India is on course to become the world’s third-largest economy after the U.S. and China by 2030 on rapid population growth and healthy manufacturing sectors, says a report. As per the updated estimates of the International Monetary Fund (IMF), India has overtaken the U.K. to become the world’s fifth largest economy at market exchange rates.
"Looking ahead, India looks set to continue its march up the global rankings," says a note by Shilan Shah, senior economist at Capital Economics. The Indian economy will grow at average real GDP growth of 6% from 2022-2030. China and the U.S., on the other hand, will see average real GDP growth of 2% and 2.7%, respectively, shows Capital Economics data.
Emerging markets with rapid population growth, healthy manufacturing sectors or those that stand to benefit from the greening of the global economy, will also jump up the GDP league table, says the note.
The sting in the tail is that, at an aggregate level, income convergence with developed markets will be slower than it has been in the past couple of decades, says Shah.
India became the world's fifth largest economy in the world in March-end 2022 after it replaced the U.K., which also ruled the Indian sub-continent for around 200 years, shows the Bloomberg data based on the IMF database and historic exchange rates.
The news came close on the heels of PM Modi setting out a vision for the country for the next 25 years before India's 100 years of independence. Labelling them "Panch Pran (5 pledges) of Amrit Kaal", he called on Indians to make the country a 'developed nation' by the time it celebrates 100 years of independence in 2047.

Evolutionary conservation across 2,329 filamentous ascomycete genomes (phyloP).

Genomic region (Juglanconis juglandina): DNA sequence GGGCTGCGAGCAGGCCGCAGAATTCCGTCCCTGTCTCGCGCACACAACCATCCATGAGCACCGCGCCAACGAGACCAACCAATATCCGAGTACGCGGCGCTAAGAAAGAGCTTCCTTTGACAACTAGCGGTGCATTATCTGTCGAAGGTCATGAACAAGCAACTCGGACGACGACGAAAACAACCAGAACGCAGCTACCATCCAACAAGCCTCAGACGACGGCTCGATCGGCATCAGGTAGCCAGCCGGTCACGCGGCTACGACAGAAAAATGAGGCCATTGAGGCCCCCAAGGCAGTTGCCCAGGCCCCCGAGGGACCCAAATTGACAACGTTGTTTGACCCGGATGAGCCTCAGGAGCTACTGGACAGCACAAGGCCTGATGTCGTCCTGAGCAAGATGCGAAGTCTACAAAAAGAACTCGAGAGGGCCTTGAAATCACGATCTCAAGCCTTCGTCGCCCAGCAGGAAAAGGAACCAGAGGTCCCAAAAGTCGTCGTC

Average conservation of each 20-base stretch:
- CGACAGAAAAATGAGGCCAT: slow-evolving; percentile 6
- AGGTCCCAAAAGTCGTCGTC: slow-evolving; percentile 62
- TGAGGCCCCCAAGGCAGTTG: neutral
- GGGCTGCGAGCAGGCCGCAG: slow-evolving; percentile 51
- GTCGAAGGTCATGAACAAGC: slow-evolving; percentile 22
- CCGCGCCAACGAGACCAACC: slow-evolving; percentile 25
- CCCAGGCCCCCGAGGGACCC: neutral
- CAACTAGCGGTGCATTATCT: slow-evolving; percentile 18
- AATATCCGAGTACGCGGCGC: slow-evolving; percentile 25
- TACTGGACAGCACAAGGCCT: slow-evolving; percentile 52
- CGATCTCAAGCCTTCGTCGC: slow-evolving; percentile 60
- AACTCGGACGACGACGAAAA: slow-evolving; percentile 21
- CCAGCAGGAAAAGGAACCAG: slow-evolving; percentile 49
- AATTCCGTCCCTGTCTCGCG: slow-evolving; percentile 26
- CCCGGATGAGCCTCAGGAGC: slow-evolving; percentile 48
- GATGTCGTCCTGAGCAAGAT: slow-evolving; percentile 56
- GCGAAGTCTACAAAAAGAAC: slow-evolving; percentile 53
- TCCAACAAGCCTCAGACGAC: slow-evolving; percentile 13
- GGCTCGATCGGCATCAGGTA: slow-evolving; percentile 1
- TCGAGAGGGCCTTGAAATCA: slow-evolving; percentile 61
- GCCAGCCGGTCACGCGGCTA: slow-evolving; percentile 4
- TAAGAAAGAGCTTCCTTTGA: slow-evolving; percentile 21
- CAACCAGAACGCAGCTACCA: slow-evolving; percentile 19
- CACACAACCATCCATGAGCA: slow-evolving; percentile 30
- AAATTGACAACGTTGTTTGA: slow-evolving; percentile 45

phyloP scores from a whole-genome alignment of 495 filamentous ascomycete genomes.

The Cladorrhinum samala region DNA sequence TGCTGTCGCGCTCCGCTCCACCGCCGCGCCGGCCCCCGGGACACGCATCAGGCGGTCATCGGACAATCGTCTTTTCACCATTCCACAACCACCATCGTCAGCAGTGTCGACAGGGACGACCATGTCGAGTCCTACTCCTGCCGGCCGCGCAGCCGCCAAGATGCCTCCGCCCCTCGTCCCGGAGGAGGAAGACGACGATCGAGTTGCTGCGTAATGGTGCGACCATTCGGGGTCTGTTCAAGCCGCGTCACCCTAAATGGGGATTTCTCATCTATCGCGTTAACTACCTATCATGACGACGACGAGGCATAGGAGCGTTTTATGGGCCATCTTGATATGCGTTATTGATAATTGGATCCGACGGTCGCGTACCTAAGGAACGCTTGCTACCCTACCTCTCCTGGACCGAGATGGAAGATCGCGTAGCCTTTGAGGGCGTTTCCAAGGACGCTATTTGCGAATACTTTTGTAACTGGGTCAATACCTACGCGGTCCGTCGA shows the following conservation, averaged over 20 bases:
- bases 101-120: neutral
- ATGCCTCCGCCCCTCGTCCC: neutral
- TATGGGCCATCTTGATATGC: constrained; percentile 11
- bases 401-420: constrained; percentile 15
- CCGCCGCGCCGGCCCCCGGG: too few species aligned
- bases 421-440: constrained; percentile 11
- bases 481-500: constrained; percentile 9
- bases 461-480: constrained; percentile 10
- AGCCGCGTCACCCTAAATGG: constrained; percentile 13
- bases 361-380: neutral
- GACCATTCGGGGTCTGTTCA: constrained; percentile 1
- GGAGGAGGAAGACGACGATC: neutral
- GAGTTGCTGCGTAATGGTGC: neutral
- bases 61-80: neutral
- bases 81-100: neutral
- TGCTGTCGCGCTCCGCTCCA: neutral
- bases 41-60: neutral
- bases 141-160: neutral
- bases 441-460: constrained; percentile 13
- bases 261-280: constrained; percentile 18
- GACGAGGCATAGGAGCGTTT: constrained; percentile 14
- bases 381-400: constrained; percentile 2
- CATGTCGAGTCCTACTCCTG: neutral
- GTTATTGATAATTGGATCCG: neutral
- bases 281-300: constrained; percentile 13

In the coming years, the domestic currency is also expected to reverse the long-run trend of depreciation against the U.S. dollar. Notably, according to ratings agency Moody's Investors Service says the rupee has depreciated around 7% against the U.S. dollar during the year-to-date period. " In all, we think India will overtake Germany and Japan to become the third largest economy in the world within the next decade."
Beyond India, other emerging markets like Bangladesh, Morocco and Vietnam will also jump up the rankings over the next decade. "In fact, our forecasts suggest that EMs will account for 52% of global GDP in 2030, from around 45% in 2020," says Shah.
The emerging markets have been categorised into three groups. First is those with manufacturing sectors or those who can develop these. "Our forecasts out to 2030 suggest that Vietnam will rise up the global table of largest economies by 14 places, to 23rd – the largest individual leap."
The second group comprises countries in sub-Saharan Africa, says the note, adding that these nations will see continued fast growth in the labour force. However, a rapid increase in productivity will still remain an issue. "As a result, while overall GDP will expand rapidly, GDP per capita among the second group is likely to converge with developed economies only slowly."
The third group comprises countries like Chile and Peru, whose commodity export basket could make them beneficiaries of the ‘greening’ of the global economy.
"In particular, a more widespread adoption of electric vehicles (EVs) would boost the terms of trade of producers of certain metals (e.g. copper) such as Chile and Peru, allowing stronger demand and stronger real exchange rates."
Some of the emerging markets like Russia, Nigeria and Angola would also "underperform", primarily due to the western sanctions and the domestic policy shift towards autarky, says the note, adding that they could slip down the global league table over the next decade.